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What can we expect for the ‘digital age’ following the election?

Posted by Tom Lawrence on 27th April 2015

In the lead up to the general election it is only natural that we should look for the signs of changes to come that will affect ourselves and our own positions. While news and politics look to the broader details of party manifestos and argue over the finer parts of those sweeping statements, we inevitably look to the horizon for what is coming in the next stage of the ‘digital age’.

Technology startups

Eric_Ries_TechCrunch_DisruptIn recent years the UK has become a breeding ground for startups. Locations such as the Silicon Roundabout and Tech City have emerged from the innovation spring currently residing in East London and it’s spreading its foundations further afield around the UK.

There are more technology companies starting up in Britain than anywhere else in Europe. Startup culture has been addressed and its society targeted as a honeypot of impressionable electorate and has such seemingly garnered a section unto itself in each party manifesto.

In the face of this, startup loans have been targeted party-wide in addition to tax breaks and schemes designed to help alleviate the financial pressures on startups in the UK.

That ‘connectivity’ buzzword

Rural and remote coverage has long been an issue in the UK, often highlighted by reports from Ofcom. The need for superfast broadband for non-commercial use seems to be fairly minimal, otherwise the Sky/BT/Virgin/TalkTalk fibre optic implementation teams would be tearing up a front garden every couple of seconds. Yet many parties have pledged to provide superfast broadband connections to homes around the UK during the next term.

Please don’t mistake my cynicism for disregard; increasing connectivity is vital, particularly in the looming data age. A recent study by CISCO highlights the year-on-year increase in the demand for data — and UK mobile network infrastructure needs to be ready to handle that demand. Although, while spending on broadband infrastructure is necessary, it is also of tantamount importance the elected party focuses on mobile network coverage because networks often struggle with bandwidth issues trying to provide mobile data to the masses. Virtualisation, watch this space.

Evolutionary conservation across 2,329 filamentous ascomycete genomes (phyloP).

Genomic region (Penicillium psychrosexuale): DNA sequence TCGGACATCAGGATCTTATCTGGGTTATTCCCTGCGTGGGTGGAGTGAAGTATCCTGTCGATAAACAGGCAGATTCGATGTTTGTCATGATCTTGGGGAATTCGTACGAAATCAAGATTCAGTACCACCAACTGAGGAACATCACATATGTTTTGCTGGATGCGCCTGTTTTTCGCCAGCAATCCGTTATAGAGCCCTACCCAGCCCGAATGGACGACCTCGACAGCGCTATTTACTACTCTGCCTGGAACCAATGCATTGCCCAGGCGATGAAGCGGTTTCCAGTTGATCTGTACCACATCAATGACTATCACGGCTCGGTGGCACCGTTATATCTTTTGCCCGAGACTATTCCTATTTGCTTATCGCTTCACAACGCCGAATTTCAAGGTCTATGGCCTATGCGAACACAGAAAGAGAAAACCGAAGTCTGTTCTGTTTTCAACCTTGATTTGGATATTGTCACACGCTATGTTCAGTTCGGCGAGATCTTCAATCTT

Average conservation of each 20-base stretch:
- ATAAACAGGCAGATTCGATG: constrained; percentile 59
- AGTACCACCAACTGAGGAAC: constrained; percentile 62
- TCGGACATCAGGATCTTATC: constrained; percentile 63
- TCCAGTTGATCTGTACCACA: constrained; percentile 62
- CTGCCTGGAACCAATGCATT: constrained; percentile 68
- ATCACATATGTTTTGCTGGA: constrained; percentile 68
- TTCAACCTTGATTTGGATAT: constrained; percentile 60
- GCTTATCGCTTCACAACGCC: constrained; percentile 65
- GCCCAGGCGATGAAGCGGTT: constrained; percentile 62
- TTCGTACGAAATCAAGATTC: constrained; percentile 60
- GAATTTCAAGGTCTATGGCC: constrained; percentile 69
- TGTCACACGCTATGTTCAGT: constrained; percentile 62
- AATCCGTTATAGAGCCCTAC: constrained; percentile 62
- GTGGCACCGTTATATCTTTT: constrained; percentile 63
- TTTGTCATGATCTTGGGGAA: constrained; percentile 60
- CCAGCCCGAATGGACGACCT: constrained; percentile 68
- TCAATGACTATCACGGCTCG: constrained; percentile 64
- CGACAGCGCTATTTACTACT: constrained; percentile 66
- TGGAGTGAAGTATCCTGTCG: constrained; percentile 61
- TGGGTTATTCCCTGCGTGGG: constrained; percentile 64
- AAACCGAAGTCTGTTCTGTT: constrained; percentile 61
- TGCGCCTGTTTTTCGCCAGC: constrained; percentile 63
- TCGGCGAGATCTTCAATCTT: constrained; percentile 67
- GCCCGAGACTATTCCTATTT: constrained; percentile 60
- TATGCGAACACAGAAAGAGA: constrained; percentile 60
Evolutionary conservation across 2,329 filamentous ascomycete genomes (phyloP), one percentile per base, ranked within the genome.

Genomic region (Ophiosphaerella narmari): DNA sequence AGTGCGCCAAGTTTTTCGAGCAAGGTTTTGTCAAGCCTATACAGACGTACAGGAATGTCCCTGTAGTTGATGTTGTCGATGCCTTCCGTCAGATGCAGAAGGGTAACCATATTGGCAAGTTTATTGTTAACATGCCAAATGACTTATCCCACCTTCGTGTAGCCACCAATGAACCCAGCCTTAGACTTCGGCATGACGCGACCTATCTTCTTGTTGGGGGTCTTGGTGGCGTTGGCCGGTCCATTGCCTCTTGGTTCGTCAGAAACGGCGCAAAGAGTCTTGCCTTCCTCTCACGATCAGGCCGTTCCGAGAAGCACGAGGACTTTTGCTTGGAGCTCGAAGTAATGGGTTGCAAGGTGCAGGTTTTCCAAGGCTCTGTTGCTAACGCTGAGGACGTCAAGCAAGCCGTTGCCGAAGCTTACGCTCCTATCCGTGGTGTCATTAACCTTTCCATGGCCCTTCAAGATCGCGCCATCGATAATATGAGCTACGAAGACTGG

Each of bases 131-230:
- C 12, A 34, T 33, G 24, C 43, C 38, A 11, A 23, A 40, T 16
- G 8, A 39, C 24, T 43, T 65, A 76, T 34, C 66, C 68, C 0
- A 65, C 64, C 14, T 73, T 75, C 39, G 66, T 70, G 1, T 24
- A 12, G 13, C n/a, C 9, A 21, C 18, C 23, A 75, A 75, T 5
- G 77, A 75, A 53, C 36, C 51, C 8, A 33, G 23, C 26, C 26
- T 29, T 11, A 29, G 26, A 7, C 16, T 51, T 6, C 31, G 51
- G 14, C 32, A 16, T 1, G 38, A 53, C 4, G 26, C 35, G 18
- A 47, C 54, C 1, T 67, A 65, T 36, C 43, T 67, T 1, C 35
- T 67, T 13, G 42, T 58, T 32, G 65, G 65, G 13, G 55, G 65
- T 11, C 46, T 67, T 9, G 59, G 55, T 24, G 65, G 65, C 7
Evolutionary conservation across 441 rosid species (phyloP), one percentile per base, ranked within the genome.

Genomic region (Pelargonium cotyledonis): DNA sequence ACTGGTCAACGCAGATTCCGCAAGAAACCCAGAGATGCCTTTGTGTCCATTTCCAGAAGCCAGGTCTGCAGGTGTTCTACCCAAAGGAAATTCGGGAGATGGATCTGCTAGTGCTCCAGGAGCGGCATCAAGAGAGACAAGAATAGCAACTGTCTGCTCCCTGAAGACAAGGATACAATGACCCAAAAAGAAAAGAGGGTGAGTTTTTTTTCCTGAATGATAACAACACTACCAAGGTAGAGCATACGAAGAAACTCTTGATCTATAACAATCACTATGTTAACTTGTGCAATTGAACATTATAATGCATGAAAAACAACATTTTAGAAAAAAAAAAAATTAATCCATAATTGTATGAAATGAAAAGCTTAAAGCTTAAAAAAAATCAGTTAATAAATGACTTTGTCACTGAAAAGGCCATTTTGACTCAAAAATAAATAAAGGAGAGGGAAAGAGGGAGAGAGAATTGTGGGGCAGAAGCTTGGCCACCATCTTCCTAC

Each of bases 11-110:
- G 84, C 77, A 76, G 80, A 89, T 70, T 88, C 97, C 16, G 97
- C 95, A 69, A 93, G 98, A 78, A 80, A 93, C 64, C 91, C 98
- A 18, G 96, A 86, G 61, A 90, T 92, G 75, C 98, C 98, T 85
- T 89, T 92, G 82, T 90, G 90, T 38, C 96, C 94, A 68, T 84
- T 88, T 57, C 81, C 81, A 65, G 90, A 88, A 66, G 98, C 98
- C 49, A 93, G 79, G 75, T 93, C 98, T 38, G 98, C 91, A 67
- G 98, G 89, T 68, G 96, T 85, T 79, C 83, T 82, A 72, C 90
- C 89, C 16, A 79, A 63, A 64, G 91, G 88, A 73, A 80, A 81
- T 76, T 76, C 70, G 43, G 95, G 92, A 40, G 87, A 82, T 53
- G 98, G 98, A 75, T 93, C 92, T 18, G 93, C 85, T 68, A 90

Rural and remote coverage also looks to be addressed with parties pledging coverage of up to 95% of the UK during the next elected term as well as taking action on the remaining portion of the country as yet underserviced by operators providing voice calls and text messages. Connectivity and access to the internet seems to be almost as important as free speech and I think it would be fair to assume that given coming of the election, this time’s newly elected entity will at least have had a hash at providing network coverage for the UK in its entirety.

NHS gets a digital revamp

As data centres and mobile health comes to the forefront of consumer consciousness, the curiosity as we look to what is on the horizon for the modern transformation of healthcare is inevitable. As medical wearables and device development causes westerners to re-evaluate their status, as the ‘patient’, parties in this election must address the need for a fully integrated and remotely accessible healthcare system.

Plans for the implementation of NHS electronic medical records are already underway as the UK’s healthcare system looks to update its ailing databases. Sharing electronic health records seems to be the logical progression, alluded to in more than one party manifesto alongside the testing and implementation of innovative technologies used to ease the burden on an overworked and currently understaffed public medical sector.